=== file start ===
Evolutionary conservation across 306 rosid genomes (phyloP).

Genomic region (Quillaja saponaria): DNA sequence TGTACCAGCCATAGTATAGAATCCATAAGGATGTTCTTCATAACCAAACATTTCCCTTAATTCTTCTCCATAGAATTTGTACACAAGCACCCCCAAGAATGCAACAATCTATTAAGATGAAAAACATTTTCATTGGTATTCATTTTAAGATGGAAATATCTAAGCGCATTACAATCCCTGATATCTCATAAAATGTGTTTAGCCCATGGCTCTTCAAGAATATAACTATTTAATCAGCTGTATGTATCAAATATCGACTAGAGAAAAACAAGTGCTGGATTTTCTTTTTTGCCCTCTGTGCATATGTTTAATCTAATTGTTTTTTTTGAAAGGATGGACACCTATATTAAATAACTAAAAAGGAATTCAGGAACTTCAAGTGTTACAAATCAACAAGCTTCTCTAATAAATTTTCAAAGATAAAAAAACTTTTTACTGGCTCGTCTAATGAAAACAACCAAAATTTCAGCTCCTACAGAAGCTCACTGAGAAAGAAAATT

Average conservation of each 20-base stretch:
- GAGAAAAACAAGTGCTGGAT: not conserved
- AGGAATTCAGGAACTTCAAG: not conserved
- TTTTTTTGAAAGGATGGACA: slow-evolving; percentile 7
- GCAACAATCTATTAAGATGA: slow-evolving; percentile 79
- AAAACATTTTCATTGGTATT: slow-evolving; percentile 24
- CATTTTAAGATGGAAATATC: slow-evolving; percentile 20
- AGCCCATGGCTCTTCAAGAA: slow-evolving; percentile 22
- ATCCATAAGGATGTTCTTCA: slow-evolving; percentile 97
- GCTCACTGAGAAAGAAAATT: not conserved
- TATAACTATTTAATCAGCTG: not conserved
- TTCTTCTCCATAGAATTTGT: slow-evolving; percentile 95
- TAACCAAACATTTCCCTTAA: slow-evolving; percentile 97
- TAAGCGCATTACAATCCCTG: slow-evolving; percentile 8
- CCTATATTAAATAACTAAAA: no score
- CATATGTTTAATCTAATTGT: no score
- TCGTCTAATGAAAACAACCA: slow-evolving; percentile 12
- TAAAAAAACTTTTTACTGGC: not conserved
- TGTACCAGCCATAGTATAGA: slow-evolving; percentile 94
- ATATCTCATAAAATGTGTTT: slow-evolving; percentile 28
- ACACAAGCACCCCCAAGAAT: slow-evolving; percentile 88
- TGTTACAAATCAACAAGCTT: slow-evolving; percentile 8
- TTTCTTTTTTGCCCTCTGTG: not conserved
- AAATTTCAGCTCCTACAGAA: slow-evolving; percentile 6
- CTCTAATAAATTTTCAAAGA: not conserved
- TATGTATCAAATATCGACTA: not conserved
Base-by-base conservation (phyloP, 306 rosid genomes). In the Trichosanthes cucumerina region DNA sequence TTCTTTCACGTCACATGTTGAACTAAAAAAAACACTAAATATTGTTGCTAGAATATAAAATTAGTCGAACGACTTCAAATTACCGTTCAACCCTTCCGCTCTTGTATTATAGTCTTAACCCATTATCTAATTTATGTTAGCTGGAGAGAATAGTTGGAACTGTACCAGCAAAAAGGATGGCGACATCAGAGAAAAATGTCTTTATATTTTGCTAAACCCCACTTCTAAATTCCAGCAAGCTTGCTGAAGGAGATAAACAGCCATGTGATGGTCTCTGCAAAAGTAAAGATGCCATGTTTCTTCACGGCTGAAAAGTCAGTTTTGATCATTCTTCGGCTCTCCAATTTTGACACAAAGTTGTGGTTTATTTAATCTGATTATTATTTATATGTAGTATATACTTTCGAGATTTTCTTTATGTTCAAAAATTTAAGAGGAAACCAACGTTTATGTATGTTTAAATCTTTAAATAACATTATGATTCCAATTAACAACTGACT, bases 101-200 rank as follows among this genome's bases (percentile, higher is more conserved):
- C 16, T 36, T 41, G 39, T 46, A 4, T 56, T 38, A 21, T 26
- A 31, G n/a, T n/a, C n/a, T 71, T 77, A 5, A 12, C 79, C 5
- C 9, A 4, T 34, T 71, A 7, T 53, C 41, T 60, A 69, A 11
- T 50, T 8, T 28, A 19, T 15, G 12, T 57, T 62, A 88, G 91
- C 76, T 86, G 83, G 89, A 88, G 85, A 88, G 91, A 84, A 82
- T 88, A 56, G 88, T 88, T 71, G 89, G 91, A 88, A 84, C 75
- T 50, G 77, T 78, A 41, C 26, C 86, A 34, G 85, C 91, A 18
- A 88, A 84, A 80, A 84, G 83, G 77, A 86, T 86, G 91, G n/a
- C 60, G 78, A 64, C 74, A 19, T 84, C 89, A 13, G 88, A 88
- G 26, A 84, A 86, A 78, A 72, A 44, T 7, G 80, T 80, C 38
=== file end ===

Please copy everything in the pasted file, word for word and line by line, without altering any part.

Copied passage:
Evolutionary conservation across 306 rosid genomes (phyloP).

Genomic region (Quillaja saponaria): DNA sequence TGTACCAGCCATAGTATAGAATCCATAAGGATGTTCTTCATAACCAAACATTTCCCTTAATTCTTCTCCATAGAATTTGTACACAAGCACCCCCAAGAATGCAACAATCTATTAAGATGAAAAACATTTTCATTGGTATTCATTTTAAGATGGAAATATCTAAGCGCATTACAATCCCTGATATCTCATAAAATGTGTTTAGCCCATGGCTCTTCAAGAATATAACTATTTAATCAGCTGTATGTATCAAATATCGACTAGAGAAAAACAAGTGCTGGATTTTCTTTTTTGCCCTCTGTGCATATGTTTAATCTAATTGTTTTTTTTGAAAGGATGGACACCTATATTAAATAACTAAAAAGGAATTCAGGAACTTCAAGTGTTACAAATCAACAAGCTTCTCTAATAAATTTTCAAAGATAAAAAAACTTTTTACTGGCTCGTCTAATGAAAACAACCAAAATTTCAGCTCCTACAGAAGCTCACTGAGAAAGAAAATT

Average conservation of each 20-base stretch:
- GAGAAAAACAAGTGCTGGAT: not conserved
- AGGAATTCAGGAACTTCAAG: not conserved
- TTTTTTTGAAAGGATGGACA: slow-evolving; percentile 7
- GCAACAATCTATTAAGATGA: slow-evolving; percentile 79
- AAAACATTTTCATTGGTATT: slow-evolving; percentile 24
- CATTTTAAGATGGAAATATC: slow-evolving; percentile 20
- AGCCCATGGCTCTTCAAGAA: slow-evolving; percentile 22
- ATCCATAAGGATGTTCTTCA: slow-evolving; percentile 97
- GCTCACTGAGAAAGAAAATT: not conserved
- TATAACTATTTAATCAGCTG: not conserved
- TTCTTCTCCATAGAATTTGT: slow-evolving; percentile 95
- TAACCAAACATTTCCCTTAA: slow-evolving; percentile 97
- TAAGCGCATTACAATCCCTG: slow-evolving; percentile 8
- CCTATATTAAATAACTAAAA: no score
- CATATGTTTAATCTAATTGT: no score
- TCGTCTAATGAAAACAACCA: slow-evolving; percentile 12
- TAAAAAAACTTTTTACTGGC: not conserved
- TGTACCAGCCATAGTATAGA: slow-evolving; percentile 94
- ATATCTCATAAAATGTGTTT: slow-evolving; percentile 28
- ACACAAGCACCCCCAAGAAT: slow-evolving; percentile 88
- TGTTACAAATCAACAAGCTT: slow-evolving; percentile 8
- TTTCTTTTTTGCCCTCTGTG: not conserved
- AAATTTCAGCTCCTACAGAA: slow-evolving; percentile 6
- CTCTAATAAATTTTCAAAGA: not conserved
- TATGTATCAAATATCGACTA: not conserved
Base-by-base conservation (phyloP, 306 rosid genomes). In the Trichosanthes cucumerina region DNA sequence TTCTTTCACGTCACATGTTGAACTAAAAAAAACACTAAATATTGTTGCTAGAATATAAAATTAGTCGAACGACTTCAAATTACCGTTCAACCCTTCCGCTCTTGTATTATAGTCTTAACCCATTATCTAATTTATGTTAGCTGGAGAGAATAGTTGGAACTGTACCAGCAAAAAGGATGGCGACATCAGAGAAAAATGTCTTTATATTTTGCTAAACCCCACTTCTAAATTCCAGCAAGCTTGCTGAAGGAGATAAACAGCCATGTGATGGTCTCTGCAAAAGTAAAGATGCCATGTTTCTTCACGGCTGAAAAGTCAGTTTTGATCATTCTTCGGCTCTCCAATTTTGACACAAAGTTGTGGTTTATTTAATCTGATTATTATTTATATGTAGTATATACTTTCGAGATTTTCTTTATGTTCAAAAATTTAAGAGGAAACCAACGTTTATGTATGTTTAAATCTTTAAATAACATTATGATTCCAATTAACAACTGACT, bases 101-200 rank as follows among this genome's bases (percentile, higher is more conserved):
- C 16, T 36, T 41, G 39, T 46, A 4, T 56, T 38, A 21, T 26
- A 31, G n/a, T n/a, C n/a, T 71, T 77, A 5, A 12, C 79, C 5
- C 9, A 4, T 34, T 71, A 7, T 53, C 41, T 60, A 69, A 11
- T 50, T 8, T 28, A 19, T 15, G 12, T 57, T 62, A 88, G 91
- C 76, T 86, G 83, G 89, A 88, G 85, A 88, G 91, A 84, A 82
- T 88, A 56, G 88, T 88, T 71, G 89, G 91, A 88, A 84, C 75
- T 50, G 77, T 78, A 41, C 26, C 86, A 34, G 85, C 91, A 18
- A 88, A 84, A 80, A 84, G 83, G 77, A 86, T 86, G 91, G n/a
- C 60, G 78, A 64, C 74, A 19, T 84, C 89, A 13, G 88, A 88
- G 26, A 84, A 86, A 78, A 72, A 44, T 7, G 80, T 80, C 38